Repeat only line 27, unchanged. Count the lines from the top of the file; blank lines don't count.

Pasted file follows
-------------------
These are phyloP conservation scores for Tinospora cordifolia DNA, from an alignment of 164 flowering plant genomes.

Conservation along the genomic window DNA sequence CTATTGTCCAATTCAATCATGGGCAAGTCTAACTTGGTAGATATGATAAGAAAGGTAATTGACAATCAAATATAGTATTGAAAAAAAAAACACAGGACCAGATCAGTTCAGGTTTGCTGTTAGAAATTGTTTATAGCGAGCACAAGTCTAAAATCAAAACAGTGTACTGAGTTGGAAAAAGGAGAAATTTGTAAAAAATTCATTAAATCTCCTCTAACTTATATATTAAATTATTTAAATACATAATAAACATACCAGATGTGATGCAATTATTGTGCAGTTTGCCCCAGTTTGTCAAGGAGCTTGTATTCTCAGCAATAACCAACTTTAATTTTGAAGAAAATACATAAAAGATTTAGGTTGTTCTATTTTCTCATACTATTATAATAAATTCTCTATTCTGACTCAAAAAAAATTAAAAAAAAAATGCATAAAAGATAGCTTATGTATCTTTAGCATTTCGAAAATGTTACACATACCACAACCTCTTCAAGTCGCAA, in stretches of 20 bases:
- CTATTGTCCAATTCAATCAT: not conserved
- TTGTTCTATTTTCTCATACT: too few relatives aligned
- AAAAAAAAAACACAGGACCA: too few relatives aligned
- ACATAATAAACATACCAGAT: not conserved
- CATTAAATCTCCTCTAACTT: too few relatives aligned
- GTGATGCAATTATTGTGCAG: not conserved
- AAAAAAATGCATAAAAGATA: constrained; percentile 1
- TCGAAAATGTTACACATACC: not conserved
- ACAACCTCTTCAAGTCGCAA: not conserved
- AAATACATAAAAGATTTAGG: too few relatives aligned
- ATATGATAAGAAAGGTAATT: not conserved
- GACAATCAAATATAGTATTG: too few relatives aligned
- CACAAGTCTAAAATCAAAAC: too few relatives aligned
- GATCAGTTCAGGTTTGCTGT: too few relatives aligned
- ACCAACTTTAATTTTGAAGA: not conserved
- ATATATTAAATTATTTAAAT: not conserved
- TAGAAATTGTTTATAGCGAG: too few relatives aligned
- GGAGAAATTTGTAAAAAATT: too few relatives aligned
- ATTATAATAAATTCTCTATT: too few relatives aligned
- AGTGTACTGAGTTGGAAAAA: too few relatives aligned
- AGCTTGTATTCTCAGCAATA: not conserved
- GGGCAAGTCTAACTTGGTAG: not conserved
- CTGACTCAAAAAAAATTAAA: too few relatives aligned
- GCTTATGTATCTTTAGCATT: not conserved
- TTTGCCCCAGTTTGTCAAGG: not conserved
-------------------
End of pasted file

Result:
- TTTGCCCCAGTTTGTCAAGG: not conserved